• If you have an internal or external bookkeeper/accountant, you must first determine if this individual is loyal to the organization or to the “offender,” whether he or she is competent and then take appropriate action.
  • Contact all contractors, funders and vendors/creditors with a form letter conveying confidence in board’s ability to rapidly sort through the issues and determine it’s ability to meet current obligations.
  • Meet immediately with all major lien-holders such as banks, lenders, and landlords to let them know a financial matter has been discovered, the board is conducting an investigation and set up an ongoing communication contact in these groups. This group along with significant creditors should be contacted weekly until the crisis is resolved.
  • Your bank may have a loan “workout” department who can review your account activity in detail and help you identify gross errors, immediately.
  • Locate all your financial files and secure them regardless of their condition.

If the issue is Human Resources oriented

  • If the ED is suspected of engaging in or covering up sexual harassment, contact your attorney before taking the steps that follow. They may need modification. The potential of a cover up or collusion among employees makes the Board’s response more complex.
  • If the ED is suspected of nonsexual, unlawful conduct, determine how the staff divides along loyalty lines. This is easily done by a brief, private interview with key staff then determine if others are involved and should be suspended, temporarily.
  • Consider a large group meeting to indicate generally what has happened (no negative personnel details other than a personnel accusation has been made), why details are not released (confidentiality) and how the board is responding in a careful way.
  • Instruct employees not to gossip about any specifics, remind them of confidentiality policies. Explain that they may be interviewed and not to discuss what will be said or what has been said in the context of a confidential interview.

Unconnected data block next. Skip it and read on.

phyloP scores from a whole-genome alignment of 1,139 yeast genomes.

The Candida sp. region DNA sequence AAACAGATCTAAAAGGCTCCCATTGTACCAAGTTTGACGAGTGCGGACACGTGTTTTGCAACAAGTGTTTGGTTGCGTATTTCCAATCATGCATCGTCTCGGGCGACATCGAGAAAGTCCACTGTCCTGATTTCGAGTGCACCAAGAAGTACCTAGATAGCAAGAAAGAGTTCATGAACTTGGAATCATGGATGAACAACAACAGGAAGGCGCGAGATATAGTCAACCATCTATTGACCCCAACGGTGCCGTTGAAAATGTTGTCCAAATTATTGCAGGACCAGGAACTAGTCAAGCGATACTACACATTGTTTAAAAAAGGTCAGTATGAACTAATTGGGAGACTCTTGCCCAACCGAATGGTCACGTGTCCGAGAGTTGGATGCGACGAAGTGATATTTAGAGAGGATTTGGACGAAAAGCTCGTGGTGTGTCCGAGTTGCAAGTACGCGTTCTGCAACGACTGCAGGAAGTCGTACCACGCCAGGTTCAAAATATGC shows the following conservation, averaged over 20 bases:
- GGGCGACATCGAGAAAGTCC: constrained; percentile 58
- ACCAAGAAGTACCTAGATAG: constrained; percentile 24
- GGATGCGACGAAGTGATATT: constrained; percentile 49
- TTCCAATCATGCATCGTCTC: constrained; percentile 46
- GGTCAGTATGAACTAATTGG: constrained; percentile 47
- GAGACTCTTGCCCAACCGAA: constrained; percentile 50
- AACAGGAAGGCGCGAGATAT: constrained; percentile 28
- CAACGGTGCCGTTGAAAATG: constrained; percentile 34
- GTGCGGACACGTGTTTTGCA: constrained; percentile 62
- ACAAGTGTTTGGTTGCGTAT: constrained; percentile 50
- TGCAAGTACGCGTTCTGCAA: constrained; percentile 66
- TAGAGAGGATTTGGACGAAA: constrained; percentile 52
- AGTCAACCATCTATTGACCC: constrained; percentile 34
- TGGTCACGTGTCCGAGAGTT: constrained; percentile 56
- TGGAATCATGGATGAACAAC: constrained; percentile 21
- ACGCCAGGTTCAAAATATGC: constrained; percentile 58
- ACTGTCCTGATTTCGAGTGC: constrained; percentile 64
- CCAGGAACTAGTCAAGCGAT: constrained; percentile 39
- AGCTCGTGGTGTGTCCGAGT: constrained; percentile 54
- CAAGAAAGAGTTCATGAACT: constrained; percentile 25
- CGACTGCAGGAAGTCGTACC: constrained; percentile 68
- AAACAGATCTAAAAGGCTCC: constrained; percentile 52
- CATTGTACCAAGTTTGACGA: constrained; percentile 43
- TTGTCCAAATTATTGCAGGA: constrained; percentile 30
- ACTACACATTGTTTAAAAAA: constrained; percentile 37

• Consider offering a secured and confidential survey to employees to allow them a safe way to speak up about concerns that could aid forensic analysis or to ask questions they might hesitate to bring up in the group.
  • Secure an up-to-date copy of your personnel policies and follow them consistently. If you have none, contact an experienced HR contractor immediately for advice and guidance.
  • Locate all the official and unofficial personnel files and secure them regardless of their condition.

Contracts and Reporting

  • Create a list of all funders and contractors in the community and contact them with a form letter of whom to contact and promising further information shortly.
  • Verify that payroll taxes and deductions are withheld and remitted regularly to pension sponsors, health insurers, and revenue services.
  • Verify that 990’s and state corporate reporting are completed and filed.
  • Verify that business licenses are current with copies on file.
  • Locate all contract files and secure them regardless of their condition.

Board Governance

  • Verify that Directors and Officers liability coverage is in force along with other key commercial insurances. If you don’t have D&O coverage, most bylaws have a basic indemnification clause that hold board members harmless as long as no criminal activity is carried out, but insurance may help with a defense.
  • Assign one or two board members to cover agency operations in the absence of an ED on suspension – someone needs to be present for some part of the first week immediately after the current issue is discovered, particularly if you don’t know staff allegiances.